Horizon, Host: Ted Simons

December 13, 2005


Host: Michael Grant

sky Harbor Update


  • Did you know there is a "Stage and Go Lot" at Sky Harbor Airport where you can park for free and wait to pick up passengers? From parking to the new features of Terminal 4, there are a lot of changes at Sky Harbor Airport. We'll have an update with City of Phoenix Aviation Director David Kreitor.
Guests:
  • Nadine Mathis Basha - committee chair and educator


View Transcript
Michael Grant:
Tonight on Horizon, 80 cents more per pack of cigarettes. We'll have the details. Plus as people gear up for their holiday travel they can expect changes at the world's sixth busiest airport, Sky Harbor. From security to parking, we'll have an update.

Announcer:
The beauty and majesty of Arizona's Canyon de Chelly on canvas. Those stories next on Horizon.

Michael Grant:
Good evening. I'm Michael Grant. Welcome to Horizon. City of Phoenix has confirmed that people organized exercising democracy, or POED, have gathered enough signatures to qualify for a referendum vote. That group was formed after the city council authorized a high-rise along camelback road, which would benefit a Donald Trump project. They must decide whether to reconsider their vote or schedule an election. A new initiative would increase funding for childhood development and health programs. First things first is a statewide effort backed by educators, business leaders and others who aim to increase funding by $150 million. An 80-cent per pack tax would raise the money. That money would go toward ensuring children would start kindergarten healthy. The initiative would go on the November ballot if the minimum number of signatures are collected. Joining us is the committee chair and educator, Nadine Mathis Basha. It's good to see you.

Nadine Mathis Basha:
Michael, thanks for having me.

Michael Grant:
Start with required signatures. How many do you need?

Nadine Mathis Basha:
We need about 125,000 valid signatures.

Michael Grant:
So this is a statutory initiative, not a constitutional amendment?

Nadine Mathis Basha:
That's correct.

Michael Grant:
Let's talk about funding first. It would come from an 80 cent per pack tax on cigarettes. How much is it anticipated that would raise?

Nadine Mathis Basha:
That will raise about 150 million annually targeted for kids zero to five.

Michael Grant:
Now, let's say the cigarette tax did not raise $150 million because as you know, we are aggressively trying to stamp out that nasty habit --

Nadine Mathis Basha:
--that's right.

Michael Grant:
Would there still be a requirement for the $150 million in funding?

Nadine Mathis Basha:
No, we only have what we are able to raise with the tax. If we can raise $160 million a year, then the programs have that available. If it's less than $150 million, that's what the programs have available.

Michael Grant:
So it would be a dedicated source that would not draw out of the general fund.

Nadine Mathis Basha:
It would not touch the general fund. Absolutely not.

Michael Grant:
Who are involved in the initiative?

Nadine Mathis Basha:
A group of individuals. We have business people very interested in understanding the importance of early education and bring development in the early years. Educators, individuals like myself who have been passionate advocates around early childhood education for many years.

Michael Grant:
Now, let's talk about the actual programs. Give us some illustrations of when we say early childhood development and health initiatives, what are we talking about?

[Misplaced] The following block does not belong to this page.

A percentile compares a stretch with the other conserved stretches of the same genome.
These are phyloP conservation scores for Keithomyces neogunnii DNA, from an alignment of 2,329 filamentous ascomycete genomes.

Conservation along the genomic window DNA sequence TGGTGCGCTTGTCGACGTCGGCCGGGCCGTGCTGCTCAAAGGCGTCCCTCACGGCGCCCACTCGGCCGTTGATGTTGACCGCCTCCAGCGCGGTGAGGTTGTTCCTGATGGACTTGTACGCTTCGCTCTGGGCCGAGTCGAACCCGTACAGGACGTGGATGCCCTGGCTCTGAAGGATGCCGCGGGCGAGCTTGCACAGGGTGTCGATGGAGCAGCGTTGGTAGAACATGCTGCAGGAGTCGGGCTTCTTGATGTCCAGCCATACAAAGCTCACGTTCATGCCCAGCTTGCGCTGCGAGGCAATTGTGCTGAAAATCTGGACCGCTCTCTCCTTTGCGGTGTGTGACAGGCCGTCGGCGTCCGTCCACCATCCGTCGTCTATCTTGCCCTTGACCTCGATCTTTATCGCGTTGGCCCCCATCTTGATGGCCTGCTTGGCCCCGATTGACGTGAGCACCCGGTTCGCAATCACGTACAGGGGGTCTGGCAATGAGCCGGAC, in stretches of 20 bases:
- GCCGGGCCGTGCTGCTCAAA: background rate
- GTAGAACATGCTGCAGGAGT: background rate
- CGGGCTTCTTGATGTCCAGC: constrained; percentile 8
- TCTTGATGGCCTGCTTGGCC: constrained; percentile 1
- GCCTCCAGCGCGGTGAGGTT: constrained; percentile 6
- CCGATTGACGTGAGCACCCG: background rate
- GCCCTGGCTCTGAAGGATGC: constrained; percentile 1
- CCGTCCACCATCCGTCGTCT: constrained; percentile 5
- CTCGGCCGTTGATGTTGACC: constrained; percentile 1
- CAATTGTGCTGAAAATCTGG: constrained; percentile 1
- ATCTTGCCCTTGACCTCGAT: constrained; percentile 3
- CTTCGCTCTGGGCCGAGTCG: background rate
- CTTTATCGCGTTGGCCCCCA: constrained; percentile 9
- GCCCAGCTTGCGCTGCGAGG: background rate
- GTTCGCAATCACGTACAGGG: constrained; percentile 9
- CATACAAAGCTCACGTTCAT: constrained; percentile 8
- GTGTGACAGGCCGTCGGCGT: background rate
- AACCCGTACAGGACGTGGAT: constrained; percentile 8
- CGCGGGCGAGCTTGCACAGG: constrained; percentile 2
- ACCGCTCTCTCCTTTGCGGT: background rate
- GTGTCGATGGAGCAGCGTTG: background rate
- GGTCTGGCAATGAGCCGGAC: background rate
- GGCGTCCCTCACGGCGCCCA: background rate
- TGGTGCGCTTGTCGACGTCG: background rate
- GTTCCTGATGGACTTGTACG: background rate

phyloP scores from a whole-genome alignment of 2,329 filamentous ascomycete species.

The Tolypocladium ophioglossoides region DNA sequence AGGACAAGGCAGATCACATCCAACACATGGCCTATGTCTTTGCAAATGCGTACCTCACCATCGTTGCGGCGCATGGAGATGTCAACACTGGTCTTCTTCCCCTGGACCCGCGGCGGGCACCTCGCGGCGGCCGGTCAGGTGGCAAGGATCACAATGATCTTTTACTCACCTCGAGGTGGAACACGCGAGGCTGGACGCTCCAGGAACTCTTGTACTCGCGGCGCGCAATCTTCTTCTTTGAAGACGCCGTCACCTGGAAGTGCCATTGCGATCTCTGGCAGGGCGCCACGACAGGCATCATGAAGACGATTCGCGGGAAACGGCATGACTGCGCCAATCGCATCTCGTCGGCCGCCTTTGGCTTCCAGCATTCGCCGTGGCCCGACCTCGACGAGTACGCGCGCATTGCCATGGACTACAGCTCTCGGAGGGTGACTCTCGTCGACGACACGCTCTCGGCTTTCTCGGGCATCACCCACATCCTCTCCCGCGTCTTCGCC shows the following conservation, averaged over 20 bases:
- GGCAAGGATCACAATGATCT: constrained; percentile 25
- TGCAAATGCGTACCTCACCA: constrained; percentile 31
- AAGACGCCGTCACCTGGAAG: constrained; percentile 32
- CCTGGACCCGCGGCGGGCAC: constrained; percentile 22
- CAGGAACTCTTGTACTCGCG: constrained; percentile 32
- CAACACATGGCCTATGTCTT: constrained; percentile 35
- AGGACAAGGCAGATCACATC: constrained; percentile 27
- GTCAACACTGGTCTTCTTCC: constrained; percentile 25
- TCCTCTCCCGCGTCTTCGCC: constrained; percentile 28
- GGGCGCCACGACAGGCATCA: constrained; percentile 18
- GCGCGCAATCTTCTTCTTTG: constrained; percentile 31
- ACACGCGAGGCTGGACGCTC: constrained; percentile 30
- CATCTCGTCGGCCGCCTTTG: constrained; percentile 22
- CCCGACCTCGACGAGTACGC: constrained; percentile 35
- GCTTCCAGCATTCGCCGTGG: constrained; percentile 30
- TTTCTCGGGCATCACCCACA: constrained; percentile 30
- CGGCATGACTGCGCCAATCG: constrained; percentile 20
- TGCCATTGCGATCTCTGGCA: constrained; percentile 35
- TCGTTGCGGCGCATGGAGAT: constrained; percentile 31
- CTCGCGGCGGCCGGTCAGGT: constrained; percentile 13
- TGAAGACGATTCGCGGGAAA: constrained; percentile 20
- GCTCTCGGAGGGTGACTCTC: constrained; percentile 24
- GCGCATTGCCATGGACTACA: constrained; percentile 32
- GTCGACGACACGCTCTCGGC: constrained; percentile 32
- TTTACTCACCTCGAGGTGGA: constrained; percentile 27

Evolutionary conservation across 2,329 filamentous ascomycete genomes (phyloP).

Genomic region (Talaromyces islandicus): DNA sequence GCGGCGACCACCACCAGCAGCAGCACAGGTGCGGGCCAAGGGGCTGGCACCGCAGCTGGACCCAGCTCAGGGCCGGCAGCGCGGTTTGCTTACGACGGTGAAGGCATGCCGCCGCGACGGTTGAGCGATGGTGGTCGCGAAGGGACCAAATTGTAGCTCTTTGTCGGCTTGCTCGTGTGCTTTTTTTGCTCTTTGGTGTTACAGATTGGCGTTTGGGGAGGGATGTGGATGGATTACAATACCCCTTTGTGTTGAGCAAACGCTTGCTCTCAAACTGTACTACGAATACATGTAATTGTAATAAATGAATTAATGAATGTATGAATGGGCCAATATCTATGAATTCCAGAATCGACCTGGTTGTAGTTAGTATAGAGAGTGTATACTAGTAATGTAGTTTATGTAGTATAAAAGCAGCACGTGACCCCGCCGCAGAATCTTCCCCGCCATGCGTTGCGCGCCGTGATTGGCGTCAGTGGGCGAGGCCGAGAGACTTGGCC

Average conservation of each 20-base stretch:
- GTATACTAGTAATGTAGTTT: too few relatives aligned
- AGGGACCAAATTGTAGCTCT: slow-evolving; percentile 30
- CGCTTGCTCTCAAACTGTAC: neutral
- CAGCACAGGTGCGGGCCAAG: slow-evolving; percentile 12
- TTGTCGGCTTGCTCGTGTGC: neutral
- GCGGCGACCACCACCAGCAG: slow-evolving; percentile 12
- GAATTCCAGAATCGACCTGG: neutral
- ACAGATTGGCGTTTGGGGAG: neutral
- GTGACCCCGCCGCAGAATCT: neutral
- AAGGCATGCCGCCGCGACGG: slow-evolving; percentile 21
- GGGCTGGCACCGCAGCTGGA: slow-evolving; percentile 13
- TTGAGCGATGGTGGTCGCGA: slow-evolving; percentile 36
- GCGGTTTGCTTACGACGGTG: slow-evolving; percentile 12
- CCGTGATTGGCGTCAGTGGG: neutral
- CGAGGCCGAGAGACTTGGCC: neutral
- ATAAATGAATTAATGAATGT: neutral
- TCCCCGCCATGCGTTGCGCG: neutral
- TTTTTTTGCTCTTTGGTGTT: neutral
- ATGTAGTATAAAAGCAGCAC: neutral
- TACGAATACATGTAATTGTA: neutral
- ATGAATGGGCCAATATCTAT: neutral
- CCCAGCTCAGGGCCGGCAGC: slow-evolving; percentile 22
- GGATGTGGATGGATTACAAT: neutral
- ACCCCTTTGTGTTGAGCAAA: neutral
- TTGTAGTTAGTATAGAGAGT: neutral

Nadine Mathis Basha:
It's a wide range of different things. First it's your typical preschool program, which is a two and a half hour program, to all day childcare to parent outreach programs, parent education programs. It could be things like well baby checks in terms of the health piece, good early dental care. It may be that their communities need home health visiting nurses such as more isolated communities, take, for instance, the Navajo reservation. Perhaps children are not getting the kinds of health care that they need and they need more outreach. Those are the types of programs that we will be funding.

Michael Grant:
And Nadine, I understand that this at least some portions of it is patterned after a program that's been in place in North Carolina for a number of years.

Nadine Mathis Basha:
Yes. It's been in place about 13 years. Their program is called smart start. They set up this concept of regional partnerships, which the ballot initiative does as well. The initiative does those three things, one, to create revenue stream, two, to create a governance board much like the state board of education or board of regents, and third, a regional partnership model. That's what we really took from the North Carolina model because it's been highly successful. Their scores, the measure of all kids across the United States, how well all our children are doing, educationally at fourth grade, was in the bottom, like Arizona. Our scores are at the very bottom in the country. Now North Carolina is in the top ten in terms of their scores.

Michael Grant:
Structurally you just alluded to this but I want to get more detail. This would set up a structure, a statewide governance board to make basic decisions, but then actual service delivery, I guess, for lack of a better term, through regional partnerships. Do I have the concept correct?

Nadine Mathis Basha:
Yes. What we like is this idea of more local control that communities can come together and know what their children need. It's not our communities are not the same all across Arizona. We have border communities. We have urban communities. We have other kinds of rural communities, reservation communities. So this partnership, the regional partnership that would be representative of the community would come together and decide what it is that they need in their communities for their children. If it's maybe targeting health issues for maybe they have a lot of child care available but they want to enhance the quality of that child care, or help teachers in child care centers go on and get advanced degrees or an AA degree. They can help those people improve their skills.

Michael Grant:
Would the governance board exercise any kind of restraint over the regional partnerships in terms of, well, this, however, we're not telling you what to select, but this, for example, is a range of programs that are acceptable?